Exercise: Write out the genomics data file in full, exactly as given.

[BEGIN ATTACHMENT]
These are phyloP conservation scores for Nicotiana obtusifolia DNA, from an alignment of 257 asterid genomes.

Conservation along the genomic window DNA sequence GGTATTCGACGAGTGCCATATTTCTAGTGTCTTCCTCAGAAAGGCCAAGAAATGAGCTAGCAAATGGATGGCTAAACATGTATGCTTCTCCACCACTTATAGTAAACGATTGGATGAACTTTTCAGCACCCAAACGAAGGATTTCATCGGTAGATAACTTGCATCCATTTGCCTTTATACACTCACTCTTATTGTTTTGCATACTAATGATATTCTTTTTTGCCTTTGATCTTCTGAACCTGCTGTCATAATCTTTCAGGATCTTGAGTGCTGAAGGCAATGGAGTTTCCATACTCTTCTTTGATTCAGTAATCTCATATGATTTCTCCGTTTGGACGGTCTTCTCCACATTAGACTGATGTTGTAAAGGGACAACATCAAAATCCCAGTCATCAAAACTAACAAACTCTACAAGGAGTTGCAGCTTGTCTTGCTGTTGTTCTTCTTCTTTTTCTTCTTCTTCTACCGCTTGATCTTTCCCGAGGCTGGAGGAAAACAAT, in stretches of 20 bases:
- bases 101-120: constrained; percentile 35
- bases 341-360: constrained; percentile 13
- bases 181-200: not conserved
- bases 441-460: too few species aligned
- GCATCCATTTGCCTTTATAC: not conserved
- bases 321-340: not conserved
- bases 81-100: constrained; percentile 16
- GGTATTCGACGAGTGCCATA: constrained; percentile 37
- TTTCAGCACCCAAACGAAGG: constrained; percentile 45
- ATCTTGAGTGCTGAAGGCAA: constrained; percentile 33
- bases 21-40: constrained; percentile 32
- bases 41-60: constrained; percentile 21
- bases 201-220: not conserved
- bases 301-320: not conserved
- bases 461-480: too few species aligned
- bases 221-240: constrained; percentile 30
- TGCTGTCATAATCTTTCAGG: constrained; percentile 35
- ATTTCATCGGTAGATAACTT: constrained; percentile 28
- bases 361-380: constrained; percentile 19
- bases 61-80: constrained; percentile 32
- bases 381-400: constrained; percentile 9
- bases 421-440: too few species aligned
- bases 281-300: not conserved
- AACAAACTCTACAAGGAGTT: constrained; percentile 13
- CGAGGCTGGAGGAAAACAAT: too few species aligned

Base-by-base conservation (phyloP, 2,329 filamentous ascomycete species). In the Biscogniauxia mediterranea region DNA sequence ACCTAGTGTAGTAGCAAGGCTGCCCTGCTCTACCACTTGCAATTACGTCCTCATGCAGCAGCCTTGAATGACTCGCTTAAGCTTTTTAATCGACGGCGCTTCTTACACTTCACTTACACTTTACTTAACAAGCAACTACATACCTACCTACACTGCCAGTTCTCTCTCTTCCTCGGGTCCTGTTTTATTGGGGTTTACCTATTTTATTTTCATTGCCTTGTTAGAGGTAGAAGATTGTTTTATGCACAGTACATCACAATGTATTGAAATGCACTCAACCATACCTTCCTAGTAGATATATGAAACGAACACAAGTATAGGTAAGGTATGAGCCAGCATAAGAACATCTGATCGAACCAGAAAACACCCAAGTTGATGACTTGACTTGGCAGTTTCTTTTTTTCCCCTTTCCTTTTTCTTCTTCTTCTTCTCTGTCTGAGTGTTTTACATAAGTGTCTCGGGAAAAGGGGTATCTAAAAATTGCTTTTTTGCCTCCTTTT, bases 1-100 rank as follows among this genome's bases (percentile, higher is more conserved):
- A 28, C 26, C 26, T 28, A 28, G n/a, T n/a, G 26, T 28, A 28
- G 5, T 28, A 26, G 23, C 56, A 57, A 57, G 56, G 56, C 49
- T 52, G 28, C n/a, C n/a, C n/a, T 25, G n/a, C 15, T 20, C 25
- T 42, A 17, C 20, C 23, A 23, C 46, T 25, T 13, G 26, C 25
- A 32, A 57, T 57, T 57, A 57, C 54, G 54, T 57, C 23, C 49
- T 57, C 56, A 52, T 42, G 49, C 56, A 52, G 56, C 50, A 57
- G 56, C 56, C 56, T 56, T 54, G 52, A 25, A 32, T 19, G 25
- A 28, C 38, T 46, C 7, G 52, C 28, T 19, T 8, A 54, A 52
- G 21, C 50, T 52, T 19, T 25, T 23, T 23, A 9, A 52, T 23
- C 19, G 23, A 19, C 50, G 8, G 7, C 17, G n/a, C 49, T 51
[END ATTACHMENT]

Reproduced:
These are phyloP conservation scores for Nicotiana obtusifolia DNA, from an alignment of 257 asterid genomes.

Conservation along the genomic window DNA sequence GGTATTCGACGAGTGCCATATTTCTAGTGTCTTCCTCAGAAAGGCCAAGAAATGAGCTAGCAAATGGATGGCTAAACATGTATGCTTCTCCACCACTTATAGTAAACGATTGGATGAACTTTTCAGCACCCAAACGAAGGATTTCATCGGTAGATAACTTGCATCCATTTGCCTTTATACACTCACTCTTATTGTTTTGCATACTAATGATATTCTTTTTTGCCTTTGATCTTCTGAACCTGCTGTCATAATCTTTCAGGATCTTGAGTGCTGAAGGCAATGGAGTTTCCATACTCTTCTTTGATTCAGTAATCTCATATGATTTCTCCGTTTGGACGGTCTTCTCCACATTAGACTGATGTTGTAAAGGGACAACATCAAAATCCCAGTCATCAAAACTAACAAACTCTACAAGGAGTTGCAGCTTGTCTTGCTGTTGTTCTTCTTCTTTTTCTTCTTCTTCTACCGCTTGATCTTTCCCGAGGCTGGAGGAAAACAAT, in stretches of 20 bases:
- bases 101-120: constrained; percentile 35
- bases 341-360: constrained; percentile 13
- bases 181-200: not conserved
- bases 441-460: too few species aligned
- GCATCCATTTGCCTTTATAC: not conserved
- bases 321-340: not conserved
- bases 81-100: constrained; percentile 16
- GGTATTCGACGAGTGCCATA: constrained; percentile 37
- TTTCAGCACCCAAACGAAGG: constrained; percentile 45
- ATCTTGAGTGCTGAAGGCAA: constrained; percentile 33
- bases 21-40: constrained; percentile 32
- bases 41-60: constrained; percentile 21
- bases 201-220: not conserved
- bases 301-320: not conserved
- bases 461-480: too few species aligned
- bases 221-240: constrained; percentile 30
- TGCTGTCATAATCTTTCAGG: constrained; percentile 35
- ATTTCATCGGTAGATAACTT: constrained; percentile 28
- bases 361-380: constrained; percentile 19
- bases 61-80: constrained; percentile 32
- bases 381-400: constrained; percentile 9
- bases 421-440: too few species aligned
- bases 281-300: not conserved
- AACAAACTCTACAAGGAGTT: constrained; percentile 13
- CGAGGCTGGAGGAAAACAAT: too few species aligned

Base-by-base conservation (phyloP, 2,329 filamentous ascomycete species). In the Biscogniauxia mediterranea region DNA sequence ACCTAGTGTAGTAGCAAGGCTGCCCTGCTCTACCACTTGCAATTACGTCCTCATGCAGCAGCCTTGAATGACTCGCTTAAGCTTTTTAATCGACGGCGCTTCTTACACTTCACTTACACTTTACTTAACAAGCAACTACATACCTACCTACACTGCCAGTTCTCTCTCTTCCTCGGGTCCTGTTTTATTGGGGTTTACCTATTTTATTTTCATTGCCTTGTTAGAGGTAGAAGATTGTTTTATGCACAGTACATCACAATGTATTGAAATGCACTCAACCATACCTTCCTAGTAGATATATGAAACGAACACAAGTATAGGTAAGGTATGAGCCAGCATAAGAACATCTGATCGAACCAGAAAACACCCAAGTTGATGACTTGACTTGGCAGTTTCTTTTTTTCCCCTTTCCTTTTTCTTCTTCTTCTTCTCTGTCTGAGTGTTTTACATAAGTGTCTCGGGAAAAGGGGTATCTAAAAATTGCTTTTTTGCCTCCTTTT, bases 1-100 rank as follows among this genome's bases (percentile, higher is more conserved):
- A 28, C 26, C 26, T 28, A 28, G n/a, T n/a, G 26, T 28, A 28
- G 5, T 28, A 26, G 23, C 56, A 57, A 57, G 56, G 56, C 49
- T 52, G 28, C n/a, C n/a, C n/a, T 25, G n/a, C 15, T 20, C 25
- T 42, A 17, C 20, C 23, A 23, C 46, T 25, T 13, G 26, C 25
- A 32, A 57, T 57, T 57, A 57, C 54, G 54, T 57, C 23, C 49
- T 57, C 56, A 52, T 42, G 49, C 56, A 52, G 56, C 50, A 57
- G 56, C 56, C 56, T 56, T 54, G 52, A 25, A 32, T 19, G 25
- A 28, C 38, T 46, C 7, G 52, C 28, T 19, T 8, A 54, A 52
- G 21, C 50, T 52, T 19, T 25, T 23, T 23, A 9, A 52, T 23
- C 19, G 23, A 19, C 50, G 8, G 7, C 17, G n/a, C 49, T 51